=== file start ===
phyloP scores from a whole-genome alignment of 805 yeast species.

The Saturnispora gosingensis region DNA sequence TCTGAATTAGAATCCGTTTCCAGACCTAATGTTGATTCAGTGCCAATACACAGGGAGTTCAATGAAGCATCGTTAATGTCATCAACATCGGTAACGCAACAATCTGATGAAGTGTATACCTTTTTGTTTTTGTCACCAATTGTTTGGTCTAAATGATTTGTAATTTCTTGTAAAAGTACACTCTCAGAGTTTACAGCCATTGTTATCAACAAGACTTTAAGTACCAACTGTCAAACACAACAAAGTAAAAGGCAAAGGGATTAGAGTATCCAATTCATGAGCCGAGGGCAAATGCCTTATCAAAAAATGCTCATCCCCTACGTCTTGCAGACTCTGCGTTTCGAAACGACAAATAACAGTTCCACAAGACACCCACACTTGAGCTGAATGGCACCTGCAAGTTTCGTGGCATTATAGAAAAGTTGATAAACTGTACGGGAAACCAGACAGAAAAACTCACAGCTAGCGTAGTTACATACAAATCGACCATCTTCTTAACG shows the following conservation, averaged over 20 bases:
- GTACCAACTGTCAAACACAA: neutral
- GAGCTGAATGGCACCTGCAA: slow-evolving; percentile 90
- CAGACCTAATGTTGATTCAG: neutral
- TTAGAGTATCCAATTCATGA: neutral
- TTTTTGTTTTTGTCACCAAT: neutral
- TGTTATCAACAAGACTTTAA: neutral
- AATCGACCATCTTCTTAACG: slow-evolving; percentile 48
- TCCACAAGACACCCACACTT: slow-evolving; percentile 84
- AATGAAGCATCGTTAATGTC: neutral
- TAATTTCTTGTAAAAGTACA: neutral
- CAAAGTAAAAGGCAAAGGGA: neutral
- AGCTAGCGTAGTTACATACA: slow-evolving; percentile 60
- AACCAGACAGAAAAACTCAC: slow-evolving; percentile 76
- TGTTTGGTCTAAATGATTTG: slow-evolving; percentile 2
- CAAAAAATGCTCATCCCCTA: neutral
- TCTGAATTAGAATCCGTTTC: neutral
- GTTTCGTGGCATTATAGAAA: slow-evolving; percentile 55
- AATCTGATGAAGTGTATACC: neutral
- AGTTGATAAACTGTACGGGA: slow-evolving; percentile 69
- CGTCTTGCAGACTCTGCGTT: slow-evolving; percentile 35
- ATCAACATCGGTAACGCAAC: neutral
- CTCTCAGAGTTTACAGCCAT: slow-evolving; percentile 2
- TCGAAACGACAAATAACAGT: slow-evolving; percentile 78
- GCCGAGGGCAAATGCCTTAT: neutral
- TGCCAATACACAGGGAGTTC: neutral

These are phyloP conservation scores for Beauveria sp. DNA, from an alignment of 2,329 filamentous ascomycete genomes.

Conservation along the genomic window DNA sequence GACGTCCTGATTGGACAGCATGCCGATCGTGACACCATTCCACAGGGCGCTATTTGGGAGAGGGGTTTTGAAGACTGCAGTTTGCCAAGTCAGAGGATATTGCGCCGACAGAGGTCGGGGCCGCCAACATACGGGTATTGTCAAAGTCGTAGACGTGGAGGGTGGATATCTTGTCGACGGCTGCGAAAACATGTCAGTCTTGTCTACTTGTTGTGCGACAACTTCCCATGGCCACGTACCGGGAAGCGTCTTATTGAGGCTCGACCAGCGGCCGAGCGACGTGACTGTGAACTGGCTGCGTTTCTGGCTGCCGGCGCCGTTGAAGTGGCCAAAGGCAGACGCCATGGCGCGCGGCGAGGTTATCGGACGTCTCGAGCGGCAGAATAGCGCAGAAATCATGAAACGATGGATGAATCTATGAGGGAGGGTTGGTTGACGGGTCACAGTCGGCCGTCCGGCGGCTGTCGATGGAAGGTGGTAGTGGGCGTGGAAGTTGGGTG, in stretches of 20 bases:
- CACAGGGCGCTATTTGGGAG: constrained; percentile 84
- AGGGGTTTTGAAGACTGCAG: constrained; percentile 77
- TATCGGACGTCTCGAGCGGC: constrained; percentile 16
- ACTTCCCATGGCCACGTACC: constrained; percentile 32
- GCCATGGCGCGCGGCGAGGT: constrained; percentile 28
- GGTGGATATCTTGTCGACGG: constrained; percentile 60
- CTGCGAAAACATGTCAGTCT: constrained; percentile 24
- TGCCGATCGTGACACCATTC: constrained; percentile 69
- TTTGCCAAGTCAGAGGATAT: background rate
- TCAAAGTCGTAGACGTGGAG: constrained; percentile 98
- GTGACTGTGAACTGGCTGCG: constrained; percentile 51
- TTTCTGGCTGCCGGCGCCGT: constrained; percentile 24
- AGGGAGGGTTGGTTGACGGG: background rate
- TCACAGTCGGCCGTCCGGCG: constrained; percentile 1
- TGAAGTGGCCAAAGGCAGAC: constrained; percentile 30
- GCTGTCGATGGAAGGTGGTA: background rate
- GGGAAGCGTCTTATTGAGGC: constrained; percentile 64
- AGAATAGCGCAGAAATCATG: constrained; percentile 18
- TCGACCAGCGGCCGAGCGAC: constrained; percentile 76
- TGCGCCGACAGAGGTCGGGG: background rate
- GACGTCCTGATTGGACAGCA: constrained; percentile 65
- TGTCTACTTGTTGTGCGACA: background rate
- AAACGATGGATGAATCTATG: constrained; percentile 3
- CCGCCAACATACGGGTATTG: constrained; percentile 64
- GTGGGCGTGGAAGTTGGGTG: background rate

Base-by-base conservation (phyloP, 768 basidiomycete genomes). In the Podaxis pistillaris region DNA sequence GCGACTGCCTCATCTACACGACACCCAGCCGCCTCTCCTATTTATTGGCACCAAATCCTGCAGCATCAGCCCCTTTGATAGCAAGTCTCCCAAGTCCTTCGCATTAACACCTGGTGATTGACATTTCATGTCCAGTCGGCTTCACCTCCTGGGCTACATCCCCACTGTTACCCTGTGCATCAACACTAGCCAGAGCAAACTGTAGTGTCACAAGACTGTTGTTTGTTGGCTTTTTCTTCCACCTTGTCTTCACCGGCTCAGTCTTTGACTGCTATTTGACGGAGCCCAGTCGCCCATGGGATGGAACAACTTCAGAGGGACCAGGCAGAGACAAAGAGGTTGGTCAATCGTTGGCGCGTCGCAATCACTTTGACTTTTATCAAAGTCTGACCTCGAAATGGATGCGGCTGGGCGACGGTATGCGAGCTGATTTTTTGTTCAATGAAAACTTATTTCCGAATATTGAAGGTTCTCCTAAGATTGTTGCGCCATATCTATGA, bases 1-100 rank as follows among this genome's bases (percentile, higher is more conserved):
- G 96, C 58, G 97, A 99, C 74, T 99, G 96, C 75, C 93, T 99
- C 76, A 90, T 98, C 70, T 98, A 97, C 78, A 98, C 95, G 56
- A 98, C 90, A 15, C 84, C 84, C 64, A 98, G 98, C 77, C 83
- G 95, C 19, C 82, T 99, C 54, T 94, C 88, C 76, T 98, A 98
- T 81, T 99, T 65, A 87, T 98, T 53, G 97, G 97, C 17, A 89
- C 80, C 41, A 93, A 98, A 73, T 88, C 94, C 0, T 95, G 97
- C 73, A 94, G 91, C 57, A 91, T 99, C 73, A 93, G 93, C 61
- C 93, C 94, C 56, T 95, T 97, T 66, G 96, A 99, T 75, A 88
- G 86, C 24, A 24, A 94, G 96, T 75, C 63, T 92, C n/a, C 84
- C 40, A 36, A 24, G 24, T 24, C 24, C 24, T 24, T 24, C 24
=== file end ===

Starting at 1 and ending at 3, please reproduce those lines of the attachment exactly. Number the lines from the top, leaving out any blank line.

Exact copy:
phyloP scores from a whole-genome alignment of 805 yeast species.

The Saturnispora gosingensis region DNA sequence TCTGAATTAGAATCCGTTTCCAGACCTAATGTTGATTCAGTGCCAATACACAGGGAGTTCAATGAAGCATCGTTAATGTCATCAACATCGGTAACGCAACAATCTGATGAAGTGTATACCTTTTTGTTTTTGTCACCAATTGTTTGGTCTAAATGATTTGTAATTTCTTGTAAAAGTACACTCTCAGAGTTTACAGCCATTGTTATCAACAAGACTTTAAGTACCAACTGTCAAACACAACAAAGTAAAAGGCAAAGGGATTAGAGTATCCAATTCATGAGCCGAGGGCAAATGCCTTATCAAAAAATGCTCATCCCCTACGTCTTGCAGACTCTGCGTTTCGAAACGACAAATAACAGTTCCACAAGACACCCACACTTGAGCTGAATGGCACCTGCAAGTTTCGTGGCATTATAGAAAAGTTGATAAACTGTACGGGAAACCAGACAGAAAAACTCACAGCTAGCGTAGTTACATACAAATCGACCATCTTCTTAACG shows the following conservation, averaged over 20 bases:
- GTACCAACTGTCAAACACAA: neutral